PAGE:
Tor.com’s new website Reactor worth visiting – and not just for its stories about the Prometheus Award and Prometheus-winning fiction

Tor Published Group, one of the major sf/fantasy publishers, has redesigned and renamed its Tor.com website to reflect the online magazine’s independence and enhanced publisher neutrality.

Libertarian Futurist Society members should keep track of the new website, now named Reactor.

And not only for its broad coverage for 15 years of “SFF (science fiction and fantasy) books and pop culture.

“In addition to the daily commentary on science fiction, fantasy, and related subjects that readers have come to expect, the site will also now cover all aspects of genre, including horror, romance and and more, from a wide range of writers from all corners of the genre world, creating a true pop culture destination,” according to the TOR announcement.

Since its founding in 2008, the website (now at https://reactormag.com) has become well known not only for its reviews and commentary on novels, stories, anthologies, movies and TV series within the broad SFF realm, but also for occasionally sharing short fiction (some of which has gone on to win Hugo, Nebula and World Fantasy awards) and hosting discussions of the field.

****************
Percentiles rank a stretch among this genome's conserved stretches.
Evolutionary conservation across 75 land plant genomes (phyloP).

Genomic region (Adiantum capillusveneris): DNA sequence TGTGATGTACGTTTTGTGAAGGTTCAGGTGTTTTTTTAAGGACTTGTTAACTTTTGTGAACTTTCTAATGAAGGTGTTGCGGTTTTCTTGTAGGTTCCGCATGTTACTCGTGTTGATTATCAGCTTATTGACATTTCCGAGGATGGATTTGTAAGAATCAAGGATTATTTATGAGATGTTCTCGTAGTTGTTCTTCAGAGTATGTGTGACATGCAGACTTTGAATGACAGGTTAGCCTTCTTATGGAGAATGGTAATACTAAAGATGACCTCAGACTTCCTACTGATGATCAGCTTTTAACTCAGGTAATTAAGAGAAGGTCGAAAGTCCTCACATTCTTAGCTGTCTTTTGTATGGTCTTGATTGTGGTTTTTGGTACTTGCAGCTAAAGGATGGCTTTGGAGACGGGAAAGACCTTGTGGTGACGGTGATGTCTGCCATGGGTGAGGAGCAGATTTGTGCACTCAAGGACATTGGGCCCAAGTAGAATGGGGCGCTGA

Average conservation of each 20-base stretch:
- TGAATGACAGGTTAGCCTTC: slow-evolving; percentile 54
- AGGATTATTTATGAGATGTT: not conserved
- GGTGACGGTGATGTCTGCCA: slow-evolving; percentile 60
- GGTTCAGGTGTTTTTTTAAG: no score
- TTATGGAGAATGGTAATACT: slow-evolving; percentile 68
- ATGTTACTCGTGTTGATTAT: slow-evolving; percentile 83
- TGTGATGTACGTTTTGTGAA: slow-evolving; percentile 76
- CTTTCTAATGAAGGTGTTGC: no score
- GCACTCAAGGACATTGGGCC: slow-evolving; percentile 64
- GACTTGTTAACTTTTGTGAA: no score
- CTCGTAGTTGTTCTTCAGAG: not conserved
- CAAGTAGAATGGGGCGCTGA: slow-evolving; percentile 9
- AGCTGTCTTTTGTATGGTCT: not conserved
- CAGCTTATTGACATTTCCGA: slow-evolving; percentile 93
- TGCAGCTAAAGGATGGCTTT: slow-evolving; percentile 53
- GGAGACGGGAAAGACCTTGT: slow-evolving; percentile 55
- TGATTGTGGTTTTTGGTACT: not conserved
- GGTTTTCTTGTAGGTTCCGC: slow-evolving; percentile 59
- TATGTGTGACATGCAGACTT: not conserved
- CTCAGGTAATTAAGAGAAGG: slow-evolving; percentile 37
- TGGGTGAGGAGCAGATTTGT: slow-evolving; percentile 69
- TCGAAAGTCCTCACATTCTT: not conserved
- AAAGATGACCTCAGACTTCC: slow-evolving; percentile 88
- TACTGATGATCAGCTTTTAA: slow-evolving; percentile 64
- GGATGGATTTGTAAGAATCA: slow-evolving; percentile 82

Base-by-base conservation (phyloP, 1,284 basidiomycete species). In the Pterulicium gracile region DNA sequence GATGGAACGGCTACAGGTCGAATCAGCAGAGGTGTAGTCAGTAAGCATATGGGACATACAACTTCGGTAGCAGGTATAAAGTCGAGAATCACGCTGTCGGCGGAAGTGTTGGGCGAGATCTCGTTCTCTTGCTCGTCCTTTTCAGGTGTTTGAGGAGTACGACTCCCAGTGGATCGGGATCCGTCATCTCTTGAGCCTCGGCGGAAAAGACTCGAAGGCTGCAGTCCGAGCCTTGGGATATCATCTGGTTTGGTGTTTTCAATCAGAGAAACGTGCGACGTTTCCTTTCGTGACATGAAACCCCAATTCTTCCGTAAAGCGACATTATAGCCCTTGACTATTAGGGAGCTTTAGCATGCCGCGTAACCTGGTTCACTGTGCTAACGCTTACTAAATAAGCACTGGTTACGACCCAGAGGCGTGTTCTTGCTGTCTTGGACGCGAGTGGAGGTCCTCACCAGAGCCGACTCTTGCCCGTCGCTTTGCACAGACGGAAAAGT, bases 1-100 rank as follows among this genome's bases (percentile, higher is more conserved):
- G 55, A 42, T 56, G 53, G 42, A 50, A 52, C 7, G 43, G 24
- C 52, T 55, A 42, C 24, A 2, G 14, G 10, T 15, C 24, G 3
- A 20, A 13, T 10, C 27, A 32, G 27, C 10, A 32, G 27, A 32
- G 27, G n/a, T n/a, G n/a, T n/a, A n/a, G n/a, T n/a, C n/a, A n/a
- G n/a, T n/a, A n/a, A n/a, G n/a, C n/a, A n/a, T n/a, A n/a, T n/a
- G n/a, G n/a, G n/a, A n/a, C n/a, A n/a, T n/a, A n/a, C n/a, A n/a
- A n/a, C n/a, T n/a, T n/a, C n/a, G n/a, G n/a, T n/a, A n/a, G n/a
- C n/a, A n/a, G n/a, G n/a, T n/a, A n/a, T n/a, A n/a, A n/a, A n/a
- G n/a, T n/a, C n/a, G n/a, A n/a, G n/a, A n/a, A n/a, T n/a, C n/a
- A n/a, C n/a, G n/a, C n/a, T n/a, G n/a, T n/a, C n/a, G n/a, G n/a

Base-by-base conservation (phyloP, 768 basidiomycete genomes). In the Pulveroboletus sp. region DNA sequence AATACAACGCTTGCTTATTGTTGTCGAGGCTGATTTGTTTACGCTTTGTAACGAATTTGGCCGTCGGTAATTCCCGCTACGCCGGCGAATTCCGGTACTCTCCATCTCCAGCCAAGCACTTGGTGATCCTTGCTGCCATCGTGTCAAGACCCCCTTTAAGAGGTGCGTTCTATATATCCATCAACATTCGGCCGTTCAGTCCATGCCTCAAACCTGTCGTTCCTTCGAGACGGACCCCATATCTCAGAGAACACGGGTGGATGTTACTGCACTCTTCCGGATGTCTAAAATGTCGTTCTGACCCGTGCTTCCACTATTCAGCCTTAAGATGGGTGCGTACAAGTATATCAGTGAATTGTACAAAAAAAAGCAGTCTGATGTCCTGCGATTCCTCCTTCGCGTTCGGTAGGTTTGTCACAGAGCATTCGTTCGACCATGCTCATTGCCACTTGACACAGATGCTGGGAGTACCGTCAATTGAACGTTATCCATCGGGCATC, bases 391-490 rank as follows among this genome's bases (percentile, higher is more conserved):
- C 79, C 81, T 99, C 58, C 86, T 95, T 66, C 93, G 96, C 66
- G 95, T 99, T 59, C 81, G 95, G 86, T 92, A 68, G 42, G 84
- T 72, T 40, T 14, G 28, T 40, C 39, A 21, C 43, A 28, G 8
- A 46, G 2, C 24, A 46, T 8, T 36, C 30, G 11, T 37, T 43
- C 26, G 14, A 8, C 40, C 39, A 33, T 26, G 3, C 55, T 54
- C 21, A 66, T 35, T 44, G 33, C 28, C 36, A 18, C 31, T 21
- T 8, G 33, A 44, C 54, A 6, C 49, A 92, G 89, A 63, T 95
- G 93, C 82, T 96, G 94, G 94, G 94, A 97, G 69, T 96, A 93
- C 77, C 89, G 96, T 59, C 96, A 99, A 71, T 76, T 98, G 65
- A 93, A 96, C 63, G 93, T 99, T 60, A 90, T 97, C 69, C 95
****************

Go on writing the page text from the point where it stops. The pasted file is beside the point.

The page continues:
HOW THE WEBSITE COVERS THE PROMETHEUS AWARDS

LFS members may recall the website publishing in 2019 one of the most sympathetic and admiring articles in LFS history about the Prometheus Awards and its surprisingly diverse track record.

James Davis Nicoll’s article, “40 Years of the Prometheus Award,” described the award as “an interesting case … The results are as remarkable as the award’s longevity … the LFS ranges far outside the borders of conventional American libertarian thought … with equally diverse selections on the nominee lists.… Following this particular award can be rewarding for readers of all stripes.”

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So the Prometheus itself – one of the oldest continually presented awards in the sf/fantasy field after the Hugos and the Nebulas – is rightfully part of the online magazine’s overall coverage.

Some of the magazine’s thoughtful and insightful comparative-literature essays, commentaries and discussions are of further interest to LFS members when they happen to include Prometheus-winning writers and any works (whether recognized by our award yet or not) with more anti-authoritarian and libertarian themes.

Occasionally, such references inspire interesting Prometheus Blog posts or are worth mentioning here as a sign of the continuing pop-cultural relevancy of “libertarian SFF”, so please bring to our attention any you come across as soon as possible.

If the past track record of reviews and comparative-literature essays on Tor.com is any guide, Reactor will continue to be one of the websites to visit (along with online booksellers and publishers) – especially when LFS members and Prometheus judges are looking around to find potentially eligible fiction that fits our awards’ distinctive dual focus, at once literary and thematic.

WHY THEY RENAMED TOR.COM